Gianesini S.,University of Ferrara |
Menegatti E.,University of Ferrara |
Mascoli F.,University of Ferrara |
Salvi F.,IRCCS Neurosciences |
And 2 more authors.
Phlebology | Year: 2014
Objectives: To evaluate the role of the omohyoid muscle anatomic variants as a possible reversible cause of internal jugular vein extrinsic compression. Method: We describe a chronic cerebro-spinal venous insufficiency patient, who presented a omohyoid muscle entrapment of the internal jugular vein, confirmed by both magnetic resonance venography and ultrasound investigation. A omohyoid muscle surgical transection together with a patch angioplasty was performed. Results: The surgical procedure led to both IJV flow restoration and neurological improvement. Conclusions: The omohyoid muscle compression on the internal jugular vein seems to be a possible cause of venous obstruction, but several anatomical and patho-physiological aspects need further investigations. Such picture might cause balloon venous angioplasty inefficacy and needs to be preoperatively considered. © The Author(s) 2013 Reprints and permissions: sagepub.co.uk/journalsPermissions.nav.
PubMed | Mondino National Neurological Institute, University of Ferrara and IRCCS Neurosciences
Type: Case Reports | Journal: Phlebology | Year: 2014
To evaluate the role of the omohyoid muscle anatomic variants as a possible reversible cause of internal jugular vein extrinsic compression.We describe a chronic cerebro-spinal venous insufficiency patient, who presented a omohyoid muscle entrapment of the internal jugular vein, confirmed by both magnetic resonance venography and ultrasound investigation. A omohyoid muscle surgical transection together with a patch angioplasty was performed.The surgical procedure led to both IJV flow restoration and neurological improvement.The omohyoid muscle compression on the internal jugular vein seems to be a possible cause of venous obstruction, but several anatomical and patho-physiological aspects need further investigations. Such picture might cause balloon venous angioplasty inefficacy and needs to be preoperatively considered.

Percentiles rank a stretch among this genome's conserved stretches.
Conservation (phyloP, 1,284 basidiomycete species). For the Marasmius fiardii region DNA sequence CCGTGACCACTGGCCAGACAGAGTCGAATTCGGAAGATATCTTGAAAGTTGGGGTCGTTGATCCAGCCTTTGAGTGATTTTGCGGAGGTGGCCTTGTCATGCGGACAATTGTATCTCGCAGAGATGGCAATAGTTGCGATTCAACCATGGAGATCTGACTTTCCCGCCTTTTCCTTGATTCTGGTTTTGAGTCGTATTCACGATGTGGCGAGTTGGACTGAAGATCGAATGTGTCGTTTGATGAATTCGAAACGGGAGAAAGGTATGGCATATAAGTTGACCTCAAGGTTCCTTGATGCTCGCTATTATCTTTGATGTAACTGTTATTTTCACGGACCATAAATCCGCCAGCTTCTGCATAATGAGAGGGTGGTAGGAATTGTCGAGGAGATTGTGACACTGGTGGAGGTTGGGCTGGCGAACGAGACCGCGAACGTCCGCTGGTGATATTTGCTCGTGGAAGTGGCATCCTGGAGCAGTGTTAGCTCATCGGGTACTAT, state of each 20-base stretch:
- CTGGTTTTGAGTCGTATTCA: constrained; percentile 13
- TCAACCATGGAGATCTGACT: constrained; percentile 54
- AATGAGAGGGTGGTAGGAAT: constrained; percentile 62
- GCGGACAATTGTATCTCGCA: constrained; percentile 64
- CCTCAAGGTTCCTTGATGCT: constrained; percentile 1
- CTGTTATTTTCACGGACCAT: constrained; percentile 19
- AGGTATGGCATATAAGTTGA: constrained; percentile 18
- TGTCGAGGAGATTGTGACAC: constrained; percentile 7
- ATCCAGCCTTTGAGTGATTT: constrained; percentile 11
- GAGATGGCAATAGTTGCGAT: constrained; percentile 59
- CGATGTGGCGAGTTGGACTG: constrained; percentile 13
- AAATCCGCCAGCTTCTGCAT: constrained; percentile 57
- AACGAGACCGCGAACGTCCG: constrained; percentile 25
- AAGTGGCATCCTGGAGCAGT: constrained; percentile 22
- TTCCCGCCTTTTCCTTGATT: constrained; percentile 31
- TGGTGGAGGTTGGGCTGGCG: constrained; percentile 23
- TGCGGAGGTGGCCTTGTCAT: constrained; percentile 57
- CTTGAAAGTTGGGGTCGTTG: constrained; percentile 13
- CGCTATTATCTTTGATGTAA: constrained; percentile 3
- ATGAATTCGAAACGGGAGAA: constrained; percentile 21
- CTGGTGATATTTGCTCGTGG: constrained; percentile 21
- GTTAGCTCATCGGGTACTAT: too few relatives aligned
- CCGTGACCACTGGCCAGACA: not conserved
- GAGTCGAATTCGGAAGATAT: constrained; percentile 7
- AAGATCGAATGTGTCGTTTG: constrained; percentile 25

Dual target strategy: Combining distinct non-dopaminergic treatments reduces neuronal cell loss and synergistically modulates l -DOPA-induced rotational behavior in a rodent model of Parkinson's disease
Fuzzati-Armentero M.-T.,Mondino National Neurological Institute |
Cerri S.,Mondino National Neurological Institute |
Levandis G.,Mondino National Neurological Institute |
Ambrosi G.,Mondino National Neurological Institute |
And 10 more authors.
Journal of Neurochemistry | Year: 2015
The glutamate metabotropic receptor 5 (mGluR5) and the adenosine A2A receptor (A2AR) represent major non-dopaminergic therapeutic targets in Parkinson's disease (PD) to improve motor symptoms and slow down/revert disease progression. The 6-hydroxydopamine rat model of PD was used to determine/compare the neuroprotective and behavioral impacts of single and combined administration of one mGluR5 antagonist, 2-methyl-6-(phenylethynyl)pyridine (MPEP), and two A2AR antagonists, (E)-phosphoric acid mono-[3-[8-[2-(3-methoxyphenyl)vinyl]-7-methyl-2,6-dioxo-1-prop-2-ynyl-1,2,6,7-tetrahydropurin-3-yl]propyl] (MSX-3) and 8-ethoxy-9-ethyladenine (ANR 94). Chronic treatment with MPEP or MSX-3 alone, but not with ANR 94, reduced the toxin-induced loss of dopaminergic neurons in the substantia nigra pars compacta. Combining MSX-3 and MPEP further improved the neuroprotective effect of either antagonists. At the behavioral level, ANR 94 and MSX-3 given alone significantly potentiated l-DOPA-induced turning behavior. Combination of either A2AR antagonists with MPEP synergistically increased L-DOPA-induced turning. This effect was dose-dependent and required subthreshold drug concentration, which per se had no motor stimulating effect. Our findings suggest that co-treatment with A2AR and mGluR5 antagonists provides better therapeutic benefits than those produced by either drug alone. Our study sheds some light on the efficacy and advantages of combined non-dopaminergic PD treatment using low drug concentration and establishes the basis for in-depth studies to identify optimal doses at which these drugs reach highest efficacy. © 2015 International Society for Neurochemistry.
Veggiotti P.,Mondino National Neurological Institute |
Veggiotti P.,University of Pavia |
Pera M.C.,University of Pavia |
Olivotto S.,University of Pavia |
De Giorgis V.,University of Pavia
Journal of Clinical Neurophysiology | Year: 2016
Summary: Electrical status epilepticus in sleep is an age-dependent syndrome with the characteristic pattern of continuous spike and waves during non-rapid eye movement sleep. Most children can present developmental deterioration. The demonstration of the EEG pattern has to rely on all night long EEG recordings. A comprehensive neuropsychologic evaluation with periodic reassessment should be performed. For the idiopathic forms of electrical status epilepticus in sleep, clobazam could be considered as the first-line therapy; in the other cases, corticosteroids, in particular intravenous methylprednisolone pulse therapy, remain the most effective and should be considered the therapy of choice. © 2016 by the American Clinical Neurophysiology Society.